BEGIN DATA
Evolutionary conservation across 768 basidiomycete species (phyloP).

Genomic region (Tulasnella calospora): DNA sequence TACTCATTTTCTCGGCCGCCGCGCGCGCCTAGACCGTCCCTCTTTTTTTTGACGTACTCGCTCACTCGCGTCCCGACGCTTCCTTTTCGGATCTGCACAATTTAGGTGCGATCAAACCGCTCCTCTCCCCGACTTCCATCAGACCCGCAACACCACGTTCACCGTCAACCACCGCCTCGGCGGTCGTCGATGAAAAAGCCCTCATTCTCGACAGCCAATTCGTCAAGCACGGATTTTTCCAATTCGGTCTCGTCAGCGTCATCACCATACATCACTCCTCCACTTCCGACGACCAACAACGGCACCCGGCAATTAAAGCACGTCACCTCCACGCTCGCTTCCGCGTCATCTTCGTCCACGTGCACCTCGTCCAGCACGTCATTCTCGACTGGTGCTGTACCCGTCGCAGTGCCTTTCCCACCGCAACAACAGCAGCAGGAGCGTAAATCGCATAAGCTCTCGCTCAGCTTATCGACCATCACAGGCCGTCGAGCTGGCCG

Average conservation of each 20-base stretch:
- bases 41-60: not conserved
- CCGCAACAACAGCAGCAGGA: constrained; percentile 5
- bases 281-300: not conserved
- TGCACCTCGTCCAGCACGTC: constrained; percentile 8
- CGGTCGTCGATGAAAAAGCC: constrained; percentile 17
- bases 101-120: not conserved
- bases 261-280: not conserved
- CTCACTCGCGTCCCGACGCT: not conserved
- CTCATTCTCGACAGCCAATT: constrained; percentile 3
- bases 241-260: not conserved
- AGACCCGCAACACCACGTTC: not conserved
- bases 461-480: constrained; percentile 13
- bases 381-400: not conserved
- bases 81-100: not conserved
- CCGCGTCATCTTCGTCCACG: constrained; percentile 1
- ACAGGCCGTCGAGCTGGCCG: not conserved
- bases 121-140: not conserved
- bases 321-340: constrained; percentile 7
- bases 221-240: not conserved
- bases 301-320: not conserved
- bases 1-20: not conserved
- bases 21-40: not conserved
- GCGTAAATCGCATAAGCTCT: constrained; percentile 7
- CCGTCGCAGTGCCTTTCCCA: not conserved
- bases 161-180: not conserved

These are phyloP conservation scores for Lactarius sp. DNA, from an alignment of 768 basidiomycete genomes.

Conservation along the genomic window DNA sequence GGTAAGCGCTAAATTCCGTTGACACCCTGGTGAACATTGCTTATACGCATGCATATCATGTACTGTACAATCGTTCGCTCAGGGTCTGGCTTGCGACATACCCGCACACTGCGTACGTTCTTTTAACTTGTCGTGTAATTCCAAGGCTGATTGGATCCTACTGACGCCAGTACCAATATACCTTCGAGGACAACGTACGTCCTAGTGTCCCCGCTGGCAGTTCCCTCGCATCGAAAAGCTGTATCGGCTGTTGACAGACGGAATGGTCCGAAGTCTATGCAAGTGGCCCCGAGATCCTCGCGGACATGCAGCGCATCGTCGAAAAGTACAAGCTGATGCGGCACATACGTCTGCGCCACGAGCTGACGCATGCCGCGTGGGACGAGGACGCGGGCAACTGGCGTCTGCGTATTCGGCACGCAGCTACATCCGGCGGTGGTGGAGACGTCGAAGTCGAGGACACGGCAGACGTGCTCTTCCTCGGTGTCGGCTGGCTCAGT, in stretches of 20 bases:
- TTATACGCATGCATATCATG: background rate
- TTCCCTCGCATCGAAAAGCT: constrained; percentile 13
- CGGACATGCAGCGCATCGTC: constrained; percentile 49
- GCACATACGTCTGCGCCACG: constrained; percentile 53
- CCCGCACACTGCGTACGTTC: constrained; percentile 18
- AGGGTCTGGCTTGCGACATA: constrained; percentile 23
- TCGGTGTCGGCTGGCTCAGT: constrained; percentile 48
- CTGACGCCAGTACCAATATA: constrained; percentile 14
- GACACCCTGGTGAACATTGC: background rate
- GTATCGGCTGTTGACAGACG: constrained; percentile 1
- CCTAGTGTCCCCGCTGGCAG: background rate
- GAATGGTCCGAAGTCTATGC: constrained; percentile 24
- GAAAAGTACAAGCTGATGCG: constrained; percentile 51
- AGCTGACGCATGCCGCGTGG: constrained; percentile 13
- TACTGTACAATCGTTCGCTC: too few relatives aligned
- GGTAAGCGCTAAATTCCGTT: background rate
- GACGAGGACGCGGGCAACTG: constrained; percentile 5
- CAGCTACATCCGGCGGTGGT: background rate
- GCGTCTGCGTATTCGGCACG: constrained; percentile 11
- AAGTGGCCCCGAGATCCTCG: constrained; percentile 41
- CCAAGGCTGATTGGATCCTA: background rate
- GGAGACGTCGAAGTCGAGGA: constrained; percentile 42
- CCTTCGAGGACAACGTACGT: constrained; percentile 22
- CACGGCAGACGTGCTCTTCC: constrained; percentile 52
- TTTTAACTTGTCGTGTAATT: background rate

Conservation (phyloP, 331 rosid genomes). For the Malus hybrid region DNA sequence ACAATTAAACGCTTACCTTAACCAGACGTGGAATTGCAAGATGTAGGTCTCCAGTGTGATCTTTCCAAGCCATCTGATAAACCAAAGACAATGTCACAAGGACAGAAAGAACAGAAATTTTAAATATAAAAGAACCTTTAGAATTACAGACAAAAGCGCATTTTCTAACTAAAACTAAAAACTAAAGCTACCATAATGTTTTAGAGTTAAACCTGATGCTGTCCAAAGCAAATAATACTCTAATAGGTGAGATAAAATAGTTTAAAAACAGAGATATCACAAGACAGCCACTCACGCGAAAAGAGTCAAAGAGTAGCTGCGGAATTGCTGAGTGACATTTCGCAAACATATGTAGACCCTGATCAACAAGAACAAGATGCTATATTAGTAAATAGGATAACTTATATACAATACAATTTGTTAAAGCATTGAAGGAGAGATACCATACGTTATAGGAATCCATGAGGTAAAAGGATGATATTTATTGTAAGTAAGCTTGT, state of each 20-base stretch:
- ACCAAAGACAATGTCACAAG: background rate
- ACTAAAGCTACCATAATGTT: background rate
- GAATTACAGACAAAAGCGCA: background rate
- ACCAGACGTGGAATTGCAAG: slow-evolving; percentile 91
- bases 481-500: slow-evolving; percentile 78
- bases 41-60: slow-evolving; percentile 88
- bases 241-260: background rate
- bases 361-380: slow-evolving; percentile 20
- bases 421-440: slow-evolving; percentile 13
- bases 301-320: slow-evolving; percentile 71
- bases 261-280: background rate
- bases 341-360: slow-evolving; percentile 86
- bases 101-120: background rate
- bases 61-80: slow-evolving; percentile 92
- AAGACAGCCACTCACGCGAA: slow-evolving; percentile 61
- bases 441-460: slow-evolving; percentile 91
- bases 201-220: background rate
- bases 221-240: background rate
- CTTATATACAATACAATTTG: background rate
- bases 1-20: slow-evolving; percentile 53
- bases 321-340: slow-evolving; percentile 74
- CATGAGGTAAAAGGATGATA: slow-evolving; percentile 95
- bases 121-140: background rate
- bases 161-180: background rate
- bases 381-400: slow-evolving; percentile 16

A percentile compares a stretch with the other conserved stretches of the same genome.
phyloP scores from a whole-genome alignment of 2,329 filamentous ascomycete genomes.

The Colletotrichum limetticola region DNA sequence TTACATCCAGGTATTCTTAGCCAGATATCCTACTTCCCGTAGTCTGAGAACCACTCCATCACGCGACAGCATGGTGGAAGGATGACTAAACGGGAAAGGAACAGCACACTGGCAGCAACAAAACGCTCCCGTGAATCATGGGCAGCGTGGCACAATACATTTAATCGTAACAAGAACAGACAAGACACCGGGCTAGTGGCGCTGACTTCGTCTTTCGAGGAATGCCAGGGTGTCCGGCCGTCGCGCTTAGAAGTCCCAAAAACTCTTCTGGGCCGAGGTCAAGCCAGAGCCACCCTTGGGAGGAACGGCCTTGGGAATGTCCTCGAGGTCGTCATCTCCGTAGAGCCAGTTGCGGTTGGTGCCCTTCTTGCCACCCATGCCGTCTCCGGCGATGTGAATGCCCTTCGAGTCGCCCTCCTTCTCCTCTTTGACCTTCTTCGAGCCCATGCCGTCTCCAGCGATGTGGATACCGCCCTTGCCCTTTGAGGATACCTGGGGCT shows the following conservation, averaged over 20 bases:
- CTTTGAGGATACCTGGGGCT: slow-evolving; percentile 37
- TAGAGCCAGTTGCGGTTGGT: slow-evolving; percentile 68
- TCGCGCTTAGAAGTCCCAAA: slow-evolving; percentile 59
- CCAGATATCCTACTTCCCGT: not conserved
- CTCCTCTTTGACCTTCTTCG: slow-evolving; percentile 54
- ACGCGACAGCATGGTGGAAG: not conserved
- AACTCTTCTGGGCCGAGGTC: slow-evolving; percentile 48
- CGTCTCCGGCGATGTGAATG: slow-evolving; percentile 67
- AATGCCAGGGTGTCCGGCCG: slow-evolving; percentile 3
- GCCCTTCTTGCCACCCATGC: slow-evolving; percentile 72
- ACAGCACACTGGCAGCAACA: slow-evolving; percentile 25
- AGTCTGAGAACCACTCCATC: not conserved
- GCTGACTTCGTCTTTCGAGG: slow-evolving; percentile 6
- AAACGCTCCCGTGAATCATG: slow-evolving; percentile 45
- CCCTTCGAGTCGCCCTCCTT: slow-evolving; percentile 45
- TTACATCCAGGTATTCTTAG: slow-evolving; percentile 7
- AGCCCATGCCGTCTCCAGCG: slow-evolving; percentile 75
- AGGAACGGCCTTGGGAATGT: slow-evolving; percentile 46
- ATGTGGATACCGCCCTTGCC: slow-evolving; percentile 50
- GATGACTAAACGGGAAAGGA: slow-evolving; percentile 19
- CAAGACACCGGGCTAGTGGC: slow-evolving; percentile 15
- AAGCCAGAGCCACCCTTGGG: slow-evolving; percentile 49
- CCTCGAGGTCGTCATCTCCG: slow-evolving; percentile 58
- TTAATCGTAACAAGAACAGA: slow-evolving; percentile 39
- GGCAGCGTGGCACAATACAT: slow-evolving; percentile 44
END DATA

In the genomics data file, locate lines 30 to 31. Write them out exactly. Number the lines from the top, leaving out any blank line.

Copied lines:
Conservation along the genomic window DNA sequence GGTAAGCGCTAAATTCCGTTGACACCCTGGTGAACATTGCTTATACGCATGCATATCATGTACTGTACAATCGTTCGCTCAGGGTCTGGCTTGCGACATACCCGCACACTGCGTACGTTCTTTTAACTTGTCGTGTAATTCCAAGGCTGATTGGATCCTACTGACGCCAGTACCAATATACCTTCGAGGACAACGTACGTCCTAGTGTCCCCGCTGGCAGTTCCCTCGCATCGAAAAGCTGTATCGGCTGTTGACAGACGGAATGGTCCGAAGTCTATGCAAGTGGCCCCGAGATCCTCGCGGACATGCAGCGCATCGTCGAAAAGTACAAGCTGATGCGGCACATACGTCTGCGCCACGAGCTGACGCATGCCGCGTGGGACGAGGACGCGGGCAACTGGCGTCTGCGTATTCGGCACGCAGCTACATCCGGCGGTGGTGGAGACGTCGAAGTCGAGGACACGGCAGACGTGCTCTTCCTCGGTGTCGGCTGGCTCAGT, in stretches of 20 bases:
- TTATACGCATGCATATCATG: background rate